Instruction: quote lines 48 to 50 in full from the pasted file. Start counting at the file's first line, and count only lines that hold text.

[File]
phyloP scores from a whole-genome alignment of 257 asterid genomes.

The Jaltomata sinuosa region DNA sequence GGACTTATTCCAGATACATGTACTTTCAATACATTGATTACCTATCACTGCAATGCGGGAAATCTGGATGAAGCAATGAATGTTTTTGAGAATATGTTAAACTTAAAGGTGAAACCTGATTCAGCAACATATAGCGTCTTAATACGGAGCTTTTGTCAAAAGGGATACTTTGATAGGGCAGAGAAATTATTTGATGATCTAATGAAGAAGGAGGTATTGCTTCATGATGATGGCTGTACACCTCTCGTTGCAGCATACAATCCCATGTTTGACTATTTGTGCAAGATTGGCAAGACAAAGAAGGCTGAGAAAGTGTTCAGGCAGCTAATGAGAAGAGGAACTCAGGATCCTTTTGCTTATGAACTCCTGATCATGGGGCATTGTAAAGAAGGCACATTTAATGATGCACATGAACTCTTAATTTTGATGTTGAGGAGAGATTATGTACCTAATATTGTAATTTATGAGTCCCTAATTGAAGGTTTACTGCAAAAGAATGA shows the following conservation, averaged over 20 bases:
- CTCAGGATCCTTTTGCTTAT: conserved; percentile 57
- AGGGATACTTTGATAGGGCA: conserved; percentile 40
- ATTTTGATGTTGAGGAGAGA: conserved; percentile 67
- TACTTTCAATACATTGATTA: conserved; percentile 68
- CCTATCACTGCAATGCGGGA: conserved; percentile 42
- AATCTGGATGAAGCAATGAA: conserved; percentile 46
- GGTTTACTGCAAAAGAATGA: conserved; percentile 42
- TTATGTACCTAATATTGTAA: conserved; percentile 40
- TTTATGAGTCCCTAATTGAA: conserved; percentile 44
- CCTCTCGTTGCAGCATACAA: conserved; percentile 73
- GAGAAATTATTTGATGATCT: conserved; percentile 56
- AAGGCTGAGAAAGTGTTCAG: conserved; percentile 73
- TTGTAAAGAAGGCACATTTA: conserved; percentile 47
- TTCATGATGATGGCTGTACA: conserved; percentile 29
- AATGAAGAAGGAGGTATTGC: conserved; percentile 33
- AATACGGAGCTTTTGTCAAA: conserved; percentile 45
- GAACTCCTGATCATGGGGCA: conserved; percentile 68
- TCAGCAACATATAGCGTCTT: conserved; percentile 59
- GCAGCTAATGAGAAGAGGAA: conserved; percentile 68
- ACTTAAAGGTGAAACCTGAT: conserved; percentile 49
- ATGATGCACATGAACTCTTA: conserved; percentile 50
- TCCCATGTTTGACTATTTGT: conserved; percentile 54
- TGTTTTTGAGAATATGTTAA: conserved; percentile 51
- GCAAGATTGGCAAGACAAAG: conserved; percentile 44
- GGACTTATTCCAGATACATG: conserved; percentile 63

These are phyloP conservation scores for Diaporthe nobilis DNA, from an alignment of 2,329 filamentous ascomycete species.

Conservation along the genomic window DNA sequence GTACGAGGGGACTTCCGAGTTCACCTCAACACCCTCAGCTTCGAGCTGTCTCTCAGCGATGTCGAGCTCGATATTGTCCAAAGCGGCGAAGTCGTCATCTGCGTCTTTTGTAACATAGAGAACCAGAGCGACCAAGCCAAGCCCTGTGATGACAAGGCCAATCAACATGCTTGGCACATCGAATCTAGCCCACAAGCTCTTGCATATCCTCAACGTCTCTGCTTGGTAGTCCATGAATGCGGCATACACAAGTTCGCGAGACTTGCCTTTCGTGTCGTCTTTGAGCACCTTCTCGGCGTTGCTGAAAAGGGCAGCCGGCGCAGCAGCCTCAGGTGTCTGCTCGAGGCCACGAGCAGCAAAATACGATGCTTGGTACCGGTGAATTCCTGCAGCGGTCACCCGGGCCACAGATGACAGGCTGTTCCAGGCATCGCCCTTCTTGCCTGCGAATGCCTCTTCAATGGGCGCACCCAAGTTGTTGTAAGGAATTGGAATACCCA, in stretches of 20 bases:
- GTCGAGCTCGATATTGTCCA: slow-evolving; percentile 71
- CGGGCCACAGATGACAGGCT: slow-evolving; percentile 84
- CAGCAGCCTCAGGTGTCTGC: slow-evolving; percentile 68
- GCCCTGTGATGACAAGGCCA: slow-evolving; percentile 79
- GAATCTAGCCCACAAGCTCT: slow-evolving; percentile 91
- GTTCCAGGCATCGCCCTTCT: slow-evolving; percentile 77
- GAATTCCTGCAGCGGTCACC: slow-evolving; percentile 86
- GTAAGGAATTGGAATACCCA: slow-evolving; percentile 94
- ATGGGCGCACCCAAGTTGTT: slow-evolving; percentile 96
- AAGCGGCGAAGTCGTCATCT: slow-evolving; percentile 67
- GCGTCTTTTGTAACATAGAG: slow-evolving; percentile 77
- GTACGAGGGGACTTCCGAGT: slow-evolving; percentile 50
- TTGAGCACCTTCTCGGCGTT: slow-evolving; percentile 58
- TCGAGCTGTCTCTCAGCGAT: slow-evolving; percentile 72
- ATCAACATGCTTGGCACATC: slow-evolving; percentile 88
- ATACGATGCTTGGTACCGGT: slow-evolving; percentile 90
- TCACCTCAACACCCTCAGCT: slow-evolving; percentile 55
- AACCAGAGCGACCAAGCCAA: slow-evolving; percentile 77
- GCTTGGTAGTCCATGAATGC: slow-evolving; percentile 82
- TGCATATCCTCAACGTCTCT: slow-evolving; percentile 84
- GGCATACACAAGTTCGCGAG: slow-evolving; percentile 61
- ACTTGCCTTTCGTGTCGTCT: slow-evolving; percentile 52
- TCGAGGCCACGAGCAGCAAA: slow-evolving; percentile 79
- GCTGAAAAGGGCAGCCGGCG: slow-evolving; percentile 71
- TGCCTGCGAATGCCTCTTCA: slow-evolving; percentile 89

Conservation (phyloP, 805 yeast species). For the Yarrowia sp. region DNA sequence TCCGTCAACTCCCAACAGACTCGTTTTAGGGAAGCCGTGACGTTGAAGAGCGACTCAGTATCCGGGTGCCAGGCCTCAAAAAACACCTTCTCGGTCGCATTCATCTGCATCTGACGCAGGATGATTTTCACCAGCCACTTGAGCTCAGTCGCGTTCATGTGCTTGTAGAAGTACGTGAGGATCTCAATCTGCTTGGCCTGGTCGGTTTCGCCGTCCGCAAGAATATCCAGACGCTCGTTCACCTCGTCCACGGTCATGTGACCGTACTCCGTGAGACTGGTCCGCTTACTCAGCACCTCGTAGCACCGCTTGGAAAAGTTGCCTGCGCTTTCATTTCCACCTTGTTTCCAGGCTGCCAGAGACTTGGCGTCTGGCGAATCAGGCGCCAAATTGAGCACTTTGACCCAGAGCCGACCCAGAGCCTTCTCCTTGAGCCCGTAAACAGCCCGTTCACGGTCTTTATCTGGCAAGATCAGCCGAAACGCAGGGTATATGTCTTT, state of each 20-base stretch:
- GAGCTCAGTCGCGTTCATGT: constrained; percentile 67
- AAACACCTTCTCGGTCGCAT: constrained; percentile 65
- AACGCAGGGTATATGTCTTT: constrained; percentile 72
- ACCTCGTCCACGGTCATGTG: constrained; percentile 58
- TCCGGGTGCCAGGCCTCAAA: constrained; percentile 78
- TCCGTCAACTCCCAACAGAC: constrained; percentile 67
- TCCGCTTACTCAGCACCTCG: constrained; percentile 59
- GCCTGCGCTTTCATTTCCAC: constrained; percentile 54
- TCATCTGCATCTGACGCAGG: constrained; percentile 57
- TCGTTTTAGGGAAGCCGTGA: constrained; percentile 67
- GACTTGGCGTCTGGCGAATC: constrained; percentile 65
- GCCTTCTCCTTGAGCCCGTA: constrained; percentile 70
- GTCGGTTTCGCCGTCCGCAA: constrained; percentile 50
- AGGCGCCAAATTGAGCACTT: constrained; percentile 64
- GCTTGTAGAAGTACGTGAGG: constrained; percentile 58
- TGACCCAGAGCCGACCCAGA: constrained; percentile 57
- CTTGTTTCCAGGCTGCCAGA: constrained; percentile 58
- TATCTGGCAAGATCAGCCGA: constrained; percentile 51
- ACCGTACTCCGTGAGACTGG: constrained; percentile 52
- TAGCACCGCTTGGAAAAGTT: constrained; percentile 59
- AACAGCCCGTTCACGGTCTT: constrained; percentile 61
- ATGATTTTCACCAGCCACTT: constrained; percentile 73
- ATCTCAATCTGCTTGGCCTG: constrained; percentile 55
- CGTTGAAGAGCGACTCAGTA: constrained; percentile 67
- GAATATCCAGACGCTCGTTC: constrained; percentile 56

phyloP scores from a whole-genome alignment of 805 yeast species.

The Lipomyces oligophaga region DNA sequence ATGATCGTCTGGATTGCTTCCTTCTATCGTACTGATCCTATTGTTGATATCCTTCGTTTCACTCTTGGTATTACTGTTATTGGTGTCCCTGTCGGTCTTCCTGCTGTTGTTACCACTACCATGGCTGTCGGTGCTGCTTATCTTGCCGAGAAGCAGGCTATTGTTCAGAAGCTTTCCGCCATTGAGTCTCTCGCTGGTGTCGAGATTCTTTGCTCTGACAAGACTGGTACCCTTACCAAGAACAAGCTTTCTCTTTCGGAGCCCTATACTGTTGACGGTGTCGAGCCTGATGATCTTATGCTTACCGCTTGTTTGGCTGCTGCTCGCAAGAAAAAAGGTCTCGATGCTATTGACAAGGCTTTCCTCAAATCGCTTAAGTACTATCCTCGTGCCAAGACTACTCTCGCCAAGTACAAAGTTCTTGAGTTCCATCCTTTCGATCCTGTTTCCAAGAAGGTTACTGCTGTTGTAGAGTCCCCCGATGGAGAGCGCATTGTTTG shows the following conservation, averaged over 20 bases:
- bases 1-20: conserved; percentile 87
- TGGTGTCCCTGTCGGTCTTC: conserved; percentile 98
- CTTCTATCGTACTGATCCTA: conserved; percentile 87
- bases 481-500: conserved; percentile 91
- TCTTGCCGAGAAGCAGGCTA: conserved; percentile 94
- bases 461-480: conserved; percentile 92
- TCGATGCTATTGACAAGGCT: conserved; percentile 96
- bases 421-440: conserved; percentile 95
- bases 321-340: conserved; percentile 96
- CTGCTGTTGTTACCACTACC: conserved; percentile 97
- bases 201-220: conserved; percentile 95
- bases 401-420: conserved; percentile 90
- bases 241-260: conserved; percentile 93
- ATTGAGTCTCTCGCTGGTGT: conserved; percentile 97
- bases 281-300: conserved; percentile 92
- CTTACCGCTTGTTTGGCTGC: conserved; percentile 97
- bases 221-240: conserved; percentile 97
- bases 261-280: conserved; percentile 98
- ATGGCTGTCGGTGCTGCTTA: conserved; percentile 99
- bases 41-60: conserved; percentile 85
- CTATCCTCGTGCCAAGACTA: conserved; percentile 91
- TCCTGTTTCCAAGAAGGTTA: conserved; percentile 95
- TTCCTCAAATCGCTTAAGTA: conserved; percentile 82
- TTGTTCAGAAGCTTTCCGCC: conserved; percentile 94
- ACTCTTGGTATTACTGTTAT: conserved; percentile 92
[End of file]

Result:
- GCTTGGTAGTCCATGAATGC: slow-evolving; percentile 82
- TGCATATCCTCAACGTCTCT: slow-evolving; percentile 84
- GGCATACACAAGTTCGCGAG: slow-evolving; percentile 61